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Whyever not? :crybaby2:

You have to remember that trade is a 2-way street and Europeans have been buyers of US made airplanes and helicopters for decades.

Why should you not occasionally repay the compliment, if it makes commercial sense? :)
 

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It was fun while it lasted
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It's Boeing's own damn fault. They were in the midst of a scandal in 2004 involving Air Force's weapons buyer, Darleen Druyun and the promise of jobs for herself, daughter and son-in-law at Boeing, in exchange for steering weapons contracts to Boeing. It is this scandal that has set up the present situation that opened up bidding to Northrop. It clearly says so in the article. Furthermore, it also said that the fueling tankers offered by Northrop and Airbus were larger and fit the specifications better than the Boeing proposal.
 

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hahahahahaha
now the right is crying foul, hahahahahaha
Let's wait a few days and we will hear of all of the layoffs this is going to bring about. Hey badbenz, how does it feel to have people like Bush at the helms? Jayhawk, how does it feel to see the dow drop 350 points while you were touting that the DOW was up 450?
I guess now it's time make some money out of the misery of others. I would short Boeing like dropping a hot potato.
 

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hahahahahaha
now the right is crying foul, hahahahahaha
Short of the person that started this thread who is crying?

Even if you don't figure in the past issues with this contract it is simple. Boeing offered an inferior product and should not have won.
 

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The best company one on this particular bid.
 

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Actually Airbus sweetened the pot with a plant in Alabama so the US job market should do pretty well, depending on WHAT is actually made/assembled there. It is a shame for the Boeing folks, however, that contract would have gone a long way toward more US jobs than the winner and would have put airplanes in the sky faster.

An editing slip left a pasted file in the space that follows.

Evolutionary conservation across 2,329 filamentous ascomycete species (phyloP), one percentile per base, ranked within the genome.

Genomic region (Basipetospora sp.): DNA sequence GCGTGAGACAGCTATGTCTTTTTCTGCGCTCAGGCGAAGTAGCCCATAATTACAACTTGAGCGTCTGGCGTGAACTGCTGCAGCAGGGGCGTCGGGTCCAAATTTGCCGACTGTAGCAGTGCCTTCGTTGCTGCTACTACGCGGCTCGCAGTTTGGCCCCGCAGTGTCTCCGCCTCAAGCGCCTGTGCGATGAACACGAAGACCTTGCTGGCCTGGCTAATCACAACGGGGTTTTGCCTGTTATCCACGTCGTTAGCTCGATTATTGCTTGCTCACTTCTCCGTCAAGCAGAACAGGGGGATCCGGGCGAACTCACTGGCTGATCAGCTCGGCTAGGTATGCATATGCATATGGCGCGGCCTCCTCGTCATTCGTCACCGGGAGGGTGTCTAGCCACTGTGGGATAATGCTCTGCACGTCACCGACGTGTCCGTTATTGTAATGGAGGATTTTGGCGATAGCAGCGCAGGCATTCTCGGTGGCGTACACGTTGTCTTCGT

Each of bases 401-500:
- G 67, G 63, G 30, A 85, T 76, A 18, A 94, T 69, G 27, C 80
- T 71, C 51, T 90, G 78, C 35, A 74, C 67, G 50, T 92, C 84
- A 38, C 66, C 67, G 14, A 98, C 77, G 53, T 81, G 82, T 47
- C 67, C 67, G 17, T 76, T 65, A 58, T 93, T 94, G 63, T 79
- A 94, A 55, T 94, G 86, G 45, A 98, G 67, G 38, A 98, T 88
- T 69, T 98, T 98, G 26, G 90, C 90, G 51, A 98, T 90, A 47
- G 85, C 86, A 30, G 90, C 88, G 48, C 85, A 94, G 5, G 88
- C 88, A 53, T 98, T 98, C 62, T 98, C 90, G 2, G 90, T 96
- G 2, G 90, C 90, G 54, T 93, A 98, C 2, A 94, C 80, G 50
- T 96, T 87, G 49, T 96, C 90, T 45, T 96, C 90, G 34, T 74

Reading the debriefings will be interesting to see if Airbus actually had a better bid [bigger is not always better] or if Boeing was being punished.

Either way, my cousins who weld titanium in Seattle will be negatively impacted.
 

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Pelosi points finger at McCain on Boeing

Pelosi points finger at McCain on Boeing

The controversy over the Pentagon decision to award a $35bn refuelling tanker contract to EADS spilled into the presidential race yesterday, when a senior Democrat suggested that John McCain, the Republican nominee, was responsible for the deal being "outsourced" to a European company.

Nancy Pelosi, the Democratic House speaker, said Boeing had been on course to supply the US Air Force with tankers until Mr McCain "intervened".

"My understanding is that it was on course for Boeing before. I mean, the thought was that it would be a domestic supplier for it," Ms Pelosi told reporters.

"Senator McCain intervened, and now we have a situation where the contract may be - this work may be outsourced."

The air force originally chose Boeing to supply it with 100 tankers. But Congress cancelled the deal after it emerged that Darleen Druyun, a former top air force acquisitions official, had held illegal job discussions with Boeing while still negotiating the deal. Ms Druyun admitted boosting the value of the deal to help Boeing.

Mr McCain has pointed to his aggressive investigation into the Boeing deal as evidence that he is willing to stand up to powerful corporate interests.

The tanker scandal claimed the career of former Boeing chief executive Phil Condit. Ms Druyun and Mike Sears, Boeing's former chief financial officer, were sent to jail.

The suggestion by Ms Pelosi came as Boeing supporters on Capitol Hill opened a new line of attack against the deal, which ultimately could be worth more than $100bn as the air force replaces its entire fleet of about 600 in-flight refuelling tankers.

Pat Roberts, a Republican senator from Kansas, where Boeing has a strong presence, claimed the decision to award the deal to EADS and Northrop Grumman, its US partner, ran counter to US trade policy.